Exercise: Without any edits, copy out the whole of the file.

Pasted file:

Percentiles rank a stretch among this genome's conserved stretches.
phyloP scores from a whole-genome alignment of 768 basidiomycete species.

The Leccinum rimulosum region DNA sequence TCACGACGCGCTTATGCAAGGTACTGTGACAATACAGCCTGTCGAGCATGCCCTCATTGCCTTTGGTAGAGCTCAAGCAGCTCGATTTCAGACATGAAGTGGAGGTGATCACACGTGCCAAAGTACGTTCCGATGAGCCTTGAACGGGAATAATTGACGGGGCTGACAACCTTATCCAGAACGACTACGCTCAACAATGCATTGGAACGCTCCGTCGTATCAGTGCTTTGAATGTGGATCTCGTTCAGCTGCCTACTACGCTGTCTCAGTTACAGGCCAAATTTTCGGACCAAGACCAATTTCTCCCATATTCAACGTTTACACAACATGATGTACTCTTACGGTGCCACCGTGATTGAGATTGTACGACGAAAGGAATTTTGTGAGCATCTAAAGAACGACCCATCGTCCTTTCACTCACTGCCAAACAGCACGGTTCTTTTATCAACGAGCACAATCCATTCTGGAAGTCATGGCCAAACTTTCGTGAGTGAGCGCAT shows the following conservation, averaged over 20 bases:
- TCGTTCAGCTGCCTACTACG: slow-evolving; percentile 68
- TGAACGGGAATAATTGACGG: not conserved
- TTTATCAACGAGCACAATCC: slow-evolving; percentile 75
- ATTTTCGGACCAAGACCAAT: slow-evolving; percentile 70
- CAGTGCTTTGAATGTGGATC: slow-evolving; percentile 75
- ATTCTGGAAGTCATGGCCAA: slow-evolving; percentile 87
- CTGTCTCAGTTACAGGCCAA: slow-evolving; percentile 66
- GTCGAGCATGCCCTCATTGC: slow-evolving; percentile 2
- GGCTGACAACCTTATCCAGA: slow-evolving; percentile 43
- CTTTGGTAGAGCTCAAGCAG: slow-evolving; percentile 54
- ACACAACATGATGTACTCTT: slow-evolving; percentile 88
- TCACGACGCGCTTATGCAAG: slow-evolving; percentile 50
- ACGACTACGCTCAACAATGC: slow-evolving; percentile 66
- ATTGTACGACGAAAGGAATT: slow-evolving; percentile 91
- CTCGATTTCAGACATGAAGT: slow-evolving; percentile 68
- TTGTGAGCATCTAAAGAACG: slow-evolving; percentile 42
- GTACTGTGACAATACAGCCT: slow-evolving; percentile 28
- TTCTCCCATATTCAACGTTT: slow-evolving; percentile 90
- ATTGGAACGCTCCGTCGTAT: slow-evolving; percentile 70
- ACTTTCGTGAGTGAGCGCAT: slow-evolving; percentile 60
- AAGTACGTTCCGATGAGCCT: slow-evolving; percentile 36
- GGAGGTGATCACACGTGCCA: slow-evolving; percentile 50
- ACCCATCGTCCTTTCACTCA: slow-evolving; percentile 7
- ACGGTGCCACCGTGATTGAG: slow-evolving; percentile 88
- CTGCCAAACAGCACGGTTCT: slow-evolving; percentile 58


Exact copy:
Percentiles rank a stretch among this genome's conserved stretches.
phyloP scores from a whole-genome alignment of 768 basidiomycete species.

The Leccinum rimulosum region DNA sequence TCACGACGCGCTTATGCAAGGTACTGTGACAATACAGCCTGTCGAGCATGCCCTCATTGCCTTTGGTAGAGCTCAAGCAGCTCGATTTCAGACATGAAGTGGAGGTGATCACACGTGCCAAAGTACGTTCCGATGAGCCTTGAACGGGAATAATTGACGGGGCTGACAACCTTATCCAGAACGACTACGCTCAACAATGCATTGGAACGCTCCGTCGTATCAGTGCTTTGAATGTGGATCTCGTTCAGCTGCCTACTACGCTGTCTCAGTTACAGGCCAAATTTTCGGACCAAGACCAATTTCTCCCATATTCAACGTTTACACAACATGATGTACTCTTACGGTGCCACCGTGATTGAGATTGTACGACGAAAGGAATTTTGTGAGCATCTAAAGAACGACCCATCGTCCTTTCACTCACTGCCAAACAGCACGGTTCTTTTATCAACGAGCACAATCCATTCTGGAAGTCATGGCCAAACTTTCGTGAGTGAGCGCAT shows the following conservation, averaged over 20 bases:
- TCGTTCAGCTGCCTACTACG: slow-evolving; percentile 68
- TGAACGGGAATAATTGACGG: not conserved
- TTTATCAACGAGCACAATCC: slow-evolving; percentile 75
- ATTTTCGGACCAAGACCAAT: slow-evolving; percentile 70
- CAGTGCTTTGAATGTGGATC: slow-evolving; percentile 75
- ATTCTGGAAGTCATGGCCAA: slow-evolving; percentile 87
- CTGTCTCAGTTACAGGCCAA: slow-evolving; percentile 66
- GTCGAGCATGCCCTCATTGC: slow-evolving; percentile 2
- GGCTGACAACCTTATCCAGA: slow-evolving; percentile 43
- CTTTGGTAGAGCTCAAGCAG: slow-evolving; percentile 54
- ACACAACATGATGTACTCTT: slow-evolving; percentile 88
- TCACGACGCGCTTATGCAAG: slow-evolving; percentile 50
- ACGACTACGCTCAACAATGC: slow-evolving; percentile 66
- ATTGTACGACGAAAGGAATT: slow-evolving; percentile 91
- CTCGATTTCAGACATGAAGT: slow-evolving; percentile 68
- TTGTGAGCATCTAAAGAACG: slow-evolving; percentile 42
- GTACTGTGACAATACAGCCT: slow-evolving; percentile 28
- TTCTCCCATATTCAACGTTT: slow-evolving; percentile 90
- ATTGGAACGCTCCGTCGTAT: slow-evolving; percentile 70
- ACTTTCGTGAGTGAGCGCAT: slow-evolving; percentile 60
- AAGTACGTTCCGATGAGCCT: slow-evolving; percentile 36
- GGAGGTGATCACACGTGCCA: slow-evolving; percentile 50
- ACCCATCGTCCTTTCACTCA: slow-evolving; percentile 7
- ACGGTGCCACCGTGATTGAG: slow-evolving; percentile 88
- CTGCCAAACAGCACGGTTCT: slow-evolving; percentile 58